Ottawa, ON (September 30, 2010) -- The Native Women’s Association of Canada (NWAC) wishes to express concern over the landmark ruling by Superior Court justice Susan Himel to strike down three aspects of the criminalization of prostitution: living off of the avails of prostitution, keeping a common bawdy-house and communicating in a public place for the purpose of engaging in prostitution.
The decision will take effect in 30 days in Ontario, and paves the way for judges in other provinces to make similar judgments. These three aspects of the criminalization of prostitution were struck down, with the aim to uphold liberty and the right to security of person as protected under the Charter of Rights and Freedoms.
While this decision highlights the inherent harm and risk of violence in prostitution, the Native Women’s Association of Canada is concerned that this judicial decision was based on the fact that the law is written from the perspective of street nuisance (reducing the street nuisance associated with prostitution) and not with the safety of the individuals working as prostitutes.
Additionally as NWAC President Jeannette Corbiere Lavell says “The decision itself acknowledges systemic injustice but nowhere mentions the overrepresentation of Aboriginal women in the sex industry. This decision glosses over the fact that Aboriginal women, women in low income situations, those suffering from mental health and addictions issues are working in prostitution because of systemic racism and classism, as well as a fundamental power imbalance and issues of inequality, which is at the root of prostitution.”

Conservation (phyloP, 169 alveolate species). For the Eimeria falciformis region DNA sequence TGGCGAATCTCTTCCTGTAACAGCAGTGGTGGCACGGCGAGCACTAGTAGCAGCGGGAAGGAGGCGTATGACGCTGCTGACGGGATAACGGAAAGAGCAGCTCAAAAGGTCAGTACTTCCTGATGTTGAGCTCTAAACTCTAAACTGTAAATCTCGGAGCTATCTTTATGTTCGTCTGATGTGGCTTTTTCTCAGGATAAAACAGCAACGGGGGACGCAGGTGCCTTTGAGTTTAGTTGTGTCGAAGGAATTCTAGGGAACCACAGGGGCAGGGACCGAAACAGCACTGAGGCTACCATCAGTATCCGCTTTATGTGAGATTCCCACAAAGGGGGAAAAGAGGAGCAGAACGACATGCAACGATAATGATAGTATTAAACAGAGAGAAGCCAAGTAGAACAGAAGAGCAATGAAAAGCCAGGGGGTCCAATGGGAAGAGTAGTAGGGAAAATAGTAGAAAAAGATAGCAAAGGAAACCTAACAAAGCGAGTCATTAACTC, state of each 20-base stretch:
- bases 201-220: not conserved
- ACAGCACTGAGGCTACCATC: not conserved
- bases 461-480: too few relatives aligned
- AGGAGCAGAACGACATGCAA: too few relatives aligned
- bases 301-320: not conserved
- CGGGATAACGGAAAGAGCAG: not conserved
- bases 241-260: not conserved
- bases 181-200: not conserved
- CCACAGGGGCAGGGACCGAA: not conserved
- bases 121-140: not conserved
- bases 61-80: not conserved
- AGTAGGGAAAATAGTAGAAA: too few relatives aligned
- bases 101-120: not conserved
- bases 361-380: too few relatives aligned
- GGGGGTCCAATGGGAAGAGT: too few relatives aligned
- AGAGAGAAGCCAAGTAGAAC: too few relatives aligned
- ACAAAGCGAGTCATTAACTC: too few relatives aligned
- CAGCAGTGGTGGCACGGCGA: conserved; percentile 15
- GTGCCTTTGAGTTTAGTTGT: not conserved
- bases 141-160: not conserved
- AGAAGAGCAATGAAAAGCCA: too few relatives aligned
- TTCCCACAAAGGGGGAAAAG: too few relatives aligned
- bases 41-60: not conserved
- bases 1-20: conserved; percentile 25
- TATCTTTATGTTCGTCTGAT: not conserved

Litigants Terri-Jean Bedford a dominatrix and two women formerly working as prostitutes Valerie Scott and Amy Lebovitch, brought their case forward on the bases that these provisions infringed upon their rights to conduct lawful business in a safe environment.
This ruling is also marred with contention in scenarios where prostitutes hire “assistants” for their safety or management of business, in that it can place them in a vulnerable position by allowing human traffickers to pose as “assistants” acting in their best interest when in fact they are simply living off the avails of prostitution or have trafficked women.
What this ruling does suggest is that violence against sex workers is endemic and more efforts need to be made to protect their safety and well-being.
The Native Women’s Association of Canada (NWAC) is founded on the collective goal to enhance, promote, and foster the social, economic, cultural and political well-being of Aboriginal women within the Aboriginal community and Canadian society. As a voice for Aboriginal women, NWAC is committed to protecting the safety and well-being of Aboriginal women and girls.